Healthy Habits for School Success | Kaleido Blog Article
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Healthy Habits for School Success

Succès Scolaire blogger for Kaleido

Written by: Succès Scolaire

July 24, 2015

As foundations are to a house or the stem to a plant, a child’s development must rest on solid footings. Adopting good learning habits early on in our children’s schooling is essential to academic success. Here is a general list of such habits:

Do Your Part

Promoting education through everyday actions starts at home. General environment and parental input play an important role in child development. One of the responsibilities of parenthood is the intellectual stimulation our children during their early years. Later, responsibilities change parents should talk to their children about school (progress and difficulties), provide encouragement, promote education (through a positive and respectful attitude towards school), and of course, have high expectations for their children. This last point doesn’t mean fostering unrealistic expectations or constantly pressuring our children to succeed. Having high expectations refers to imparting the principle and awareness that success and good grades are something to be valued. Finally, never underestimate the importance of a good night’s sleep. A healthy bedtime routine is crucial.

Homework Time

Homework will be part of your family’s evening routine for many years to come. You might as well make the best of it and ensure the work gets done in a favourable environment. First of all, let’s talk about your work space. This area should be quiet and spacious enough to accommodate all of your child’s textbooks. It’s also essential to teach your child about discipline during his or her early years. Experts have identified self-control as the foundation of discipline. Although doing homework may not provide instant fulfillment, the discipline it requires provides long-term benefits. Finally, maintaining the same work space and timetable will help your child avoid falling behind in school.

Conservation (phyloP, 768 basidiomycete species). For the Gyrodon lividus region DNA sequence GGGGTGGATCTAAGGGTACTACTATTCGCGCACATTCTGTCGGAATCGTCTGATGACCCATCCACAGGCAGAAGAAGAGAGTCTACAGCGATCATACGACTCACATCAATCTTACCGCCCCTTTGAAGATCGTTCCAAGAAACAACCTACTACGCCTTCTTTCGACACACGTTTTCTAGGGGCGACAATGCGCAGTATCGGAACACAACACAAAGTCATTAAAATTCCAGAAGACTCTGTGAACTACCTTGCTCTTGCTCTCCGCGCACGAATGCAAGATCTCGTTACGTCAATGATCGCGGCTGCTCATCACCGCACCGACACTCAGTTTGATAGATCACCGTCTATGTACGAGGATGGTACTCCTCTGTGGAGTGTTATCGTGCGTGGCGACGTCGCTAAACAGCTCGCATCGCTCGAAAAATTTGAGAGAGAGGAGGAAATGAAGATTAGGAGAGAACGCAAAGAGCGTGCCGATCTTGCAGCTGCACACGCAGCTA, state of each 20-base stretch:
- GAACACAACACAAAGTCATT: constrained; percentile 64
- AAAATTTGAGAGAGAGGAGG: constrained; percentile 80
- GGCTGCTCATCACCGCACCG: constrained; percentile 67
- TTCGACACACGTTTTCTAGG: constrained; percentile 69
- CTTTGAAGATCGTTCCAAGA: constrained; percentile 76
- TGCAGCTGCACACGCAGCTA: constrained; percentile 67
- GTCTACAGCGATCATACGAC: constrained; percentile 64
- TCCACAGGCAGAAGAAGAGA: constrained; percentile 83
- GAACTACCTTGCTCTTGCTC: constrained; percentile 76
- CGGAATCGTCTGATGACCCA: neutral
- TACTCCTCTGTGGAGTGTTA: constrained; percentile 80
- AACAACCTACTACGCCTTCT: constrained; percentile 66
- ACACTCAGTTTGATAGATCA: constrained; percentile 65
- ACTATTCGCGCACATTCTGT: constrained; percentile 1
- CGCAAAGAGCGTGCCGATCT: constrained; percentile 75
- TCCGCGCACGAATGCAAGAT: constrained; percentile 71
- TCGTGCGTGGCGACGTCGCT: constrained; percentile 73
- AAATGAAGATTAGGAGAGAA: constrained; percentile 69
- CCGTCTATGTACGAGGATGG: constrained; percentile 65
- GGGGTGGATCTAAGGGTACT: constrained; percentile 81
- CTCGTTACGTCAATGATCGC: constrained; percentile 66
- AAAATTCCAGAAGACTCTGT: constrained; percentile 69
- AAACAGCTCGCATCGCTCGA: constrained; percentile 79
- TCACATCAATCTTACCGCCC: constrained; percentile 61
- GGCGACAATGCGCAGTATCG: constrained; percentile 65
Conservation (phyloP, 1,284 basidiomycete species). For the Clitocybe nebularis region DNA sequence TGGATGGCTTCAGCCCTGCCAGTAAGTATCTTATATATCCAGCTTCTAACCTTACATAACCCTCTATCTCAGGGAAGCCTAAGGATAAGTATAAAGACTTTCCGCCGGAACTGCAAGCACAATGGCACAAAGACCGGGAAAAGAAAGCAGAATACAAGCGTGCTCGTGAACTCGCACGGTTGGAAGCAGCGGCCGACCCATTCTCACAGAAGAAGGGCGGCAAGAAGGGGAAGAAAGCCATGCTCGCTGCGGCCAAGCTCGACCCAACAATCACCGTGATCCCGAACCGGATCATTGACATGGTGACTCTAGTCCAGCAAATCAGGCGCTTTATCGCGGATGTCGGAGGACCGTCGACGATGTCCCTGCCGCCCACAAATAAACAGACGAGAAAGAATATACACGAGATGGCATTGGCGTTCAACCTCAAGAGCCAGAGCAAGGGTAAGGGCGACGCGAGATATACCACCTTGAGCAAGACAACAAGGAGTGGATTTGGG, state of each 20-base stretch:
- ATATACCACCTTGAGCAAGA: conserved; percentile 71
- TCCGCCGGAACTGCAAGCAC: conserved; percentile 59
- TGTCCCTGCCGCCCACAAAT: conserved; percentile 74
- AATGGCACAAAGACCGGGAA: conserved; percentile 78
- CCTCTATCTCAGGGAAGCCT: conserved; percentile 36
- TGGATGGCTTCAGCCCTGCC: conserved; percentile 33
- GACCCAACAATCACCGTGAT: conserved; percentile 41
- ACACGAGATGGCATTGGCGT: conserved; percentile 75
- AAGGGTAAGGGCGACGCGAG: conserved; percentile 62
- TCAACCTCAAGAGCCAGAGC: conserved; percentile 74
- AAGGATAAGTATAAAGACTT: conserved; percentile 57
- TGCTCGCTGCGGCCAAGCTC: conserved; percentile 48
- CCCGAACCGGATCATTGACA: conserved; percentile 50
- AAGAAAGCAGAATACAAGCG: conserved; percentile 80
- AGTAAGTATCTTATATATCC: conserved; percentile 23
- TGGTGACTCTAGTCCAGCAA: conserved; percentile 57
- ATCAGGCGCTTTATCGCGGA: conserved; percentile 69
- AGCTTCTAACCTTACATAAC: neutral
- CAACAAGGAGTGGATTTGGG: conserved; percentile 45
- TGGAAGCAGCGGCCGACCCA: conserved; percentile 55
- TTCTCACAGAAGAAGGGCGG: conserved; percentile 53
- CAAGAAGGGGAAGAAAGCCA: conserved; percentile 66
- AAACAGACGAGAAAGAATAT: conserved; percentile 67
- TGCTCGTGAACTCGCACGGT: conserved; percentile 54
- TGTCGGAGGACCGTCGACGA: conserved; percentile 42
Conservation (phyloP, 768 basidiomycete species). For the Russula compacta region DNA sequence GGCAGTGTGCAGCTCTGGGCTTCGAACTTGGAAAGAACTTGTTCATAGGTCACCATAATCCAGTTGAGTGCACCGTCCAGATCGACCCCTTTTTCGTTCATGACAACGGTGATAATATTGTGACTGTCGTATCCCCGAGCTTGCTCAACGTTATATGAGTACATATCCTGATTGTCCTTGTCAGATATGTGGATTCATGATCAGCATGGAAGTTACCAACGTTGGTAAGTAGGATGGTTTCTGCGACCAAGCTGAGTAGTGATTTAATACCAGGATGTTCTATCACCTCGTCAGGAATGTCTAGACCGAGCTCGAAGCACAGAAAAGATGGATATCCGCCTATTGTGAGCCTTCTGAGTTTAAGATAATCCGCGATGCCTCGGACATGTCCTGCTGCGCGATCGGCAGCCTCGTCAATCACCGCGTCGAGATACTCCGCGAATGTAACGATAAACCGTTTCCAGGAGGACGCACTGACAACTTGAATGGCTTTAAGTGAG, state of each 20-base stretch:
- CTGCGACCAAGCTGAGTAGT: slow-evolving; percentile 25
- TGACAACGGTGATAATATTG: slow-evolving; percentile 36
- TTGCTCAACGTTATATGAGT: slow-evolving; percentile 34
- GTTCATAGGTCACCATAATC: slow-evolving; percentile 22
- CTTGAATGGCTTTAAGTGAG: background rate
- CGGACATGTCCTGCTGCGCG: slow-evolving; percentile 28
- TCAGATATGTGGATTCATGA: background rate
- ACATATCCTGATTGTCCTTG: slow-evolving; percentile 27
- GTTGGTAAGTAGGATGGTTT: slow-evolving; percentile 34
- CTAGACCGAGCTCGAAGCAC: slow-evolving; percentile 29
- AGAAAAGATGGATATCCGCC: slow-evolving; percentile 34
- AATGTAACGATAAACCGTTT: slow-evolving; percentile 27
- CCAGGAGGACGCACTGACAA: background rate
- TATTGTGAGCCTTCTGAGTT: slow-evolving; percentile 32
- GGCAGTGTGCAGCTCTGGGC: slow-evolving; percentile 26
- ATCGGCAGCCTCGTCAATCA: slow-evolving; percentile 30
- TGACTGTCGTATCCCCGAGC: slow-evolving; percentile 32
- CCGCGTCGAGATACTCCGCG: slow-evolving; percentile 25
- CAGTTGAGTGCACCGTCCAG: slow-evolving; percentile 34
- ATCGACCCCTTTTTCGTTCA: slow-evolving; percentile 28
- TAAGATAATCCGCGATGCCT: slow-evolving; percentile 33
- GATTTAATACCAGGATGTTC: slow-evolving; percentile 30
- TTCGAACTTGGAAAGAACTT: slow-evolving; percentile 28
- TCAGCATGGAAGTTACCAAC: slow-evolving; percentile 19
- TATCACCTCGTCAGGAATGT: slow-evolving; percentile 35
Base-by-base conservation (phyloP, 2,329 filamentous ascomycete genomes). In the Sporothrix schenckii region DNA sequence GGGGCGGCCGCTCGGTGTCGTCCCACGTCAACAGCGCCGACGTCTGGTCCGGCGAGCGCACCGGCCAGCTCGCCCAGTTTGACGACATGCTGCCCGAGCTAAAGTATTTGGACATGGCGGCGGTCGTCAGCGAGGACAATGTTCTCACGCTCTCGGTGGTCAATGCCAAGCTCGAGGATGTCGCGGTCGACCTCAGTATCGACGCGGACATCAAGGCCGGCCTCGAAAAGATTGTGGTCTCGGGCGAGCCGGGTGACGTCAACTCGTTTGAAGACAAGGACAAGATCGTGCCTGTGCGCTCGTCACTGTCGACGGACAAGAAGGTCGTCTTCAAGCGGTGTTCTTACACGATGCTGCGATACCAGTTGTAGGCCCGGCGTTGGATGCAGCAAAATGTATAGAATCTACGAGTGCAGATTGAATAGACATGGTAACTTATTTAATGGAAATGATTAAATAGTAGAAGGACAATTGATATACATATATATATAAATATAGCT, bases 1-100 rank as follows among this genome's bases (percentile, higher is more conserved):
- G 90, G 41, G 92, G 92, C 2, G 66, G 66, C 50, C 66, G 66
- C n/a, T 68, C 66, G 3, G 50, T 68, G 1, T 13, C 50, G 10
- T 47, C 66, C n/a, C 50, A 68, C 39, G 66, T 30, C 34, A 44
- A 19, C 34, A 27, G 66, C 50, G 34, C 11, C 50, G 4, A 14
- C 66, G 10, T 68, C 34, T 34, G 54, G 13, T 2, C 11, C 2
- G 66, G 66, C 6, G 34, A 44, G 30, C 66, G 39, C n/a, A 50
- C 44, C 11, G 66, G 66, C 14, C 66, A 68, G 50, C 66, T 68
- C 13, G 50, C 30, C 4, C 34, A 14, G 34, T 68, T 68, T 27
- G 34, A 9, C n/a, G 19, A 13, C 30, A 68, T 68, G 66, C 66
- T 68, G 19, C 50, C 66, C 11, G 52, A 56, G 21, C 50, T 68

Literacy is a Priority

Reading and writing skills constitute a keystone of learning. However, literacy goes beyond that, it is the ability to acquire, create, connect and communicate clear and accurate meaning. This competency is useful in all school subjects and all through life; and parents can do their part to help their children develop literacy skills. An early initiation to books and reading is a great way to prepare your child for school. To do this, favour books that instantly interest your child. After all, you have to encourage your child’s general love of reading in order to nurture the skills needed to take on more demanding reading material.

Active and Continued Involvement

Children should understand that there’s more to school than just showing up and doing their assignments. The best way to succeed is to avoid the “auto-pilot” mode and take an active interest in their work. This means they should review their daily lessons at night, ask questions during class, give failed assignments a second try at the end of the week, and always seek help or explanations as soon a problem arises.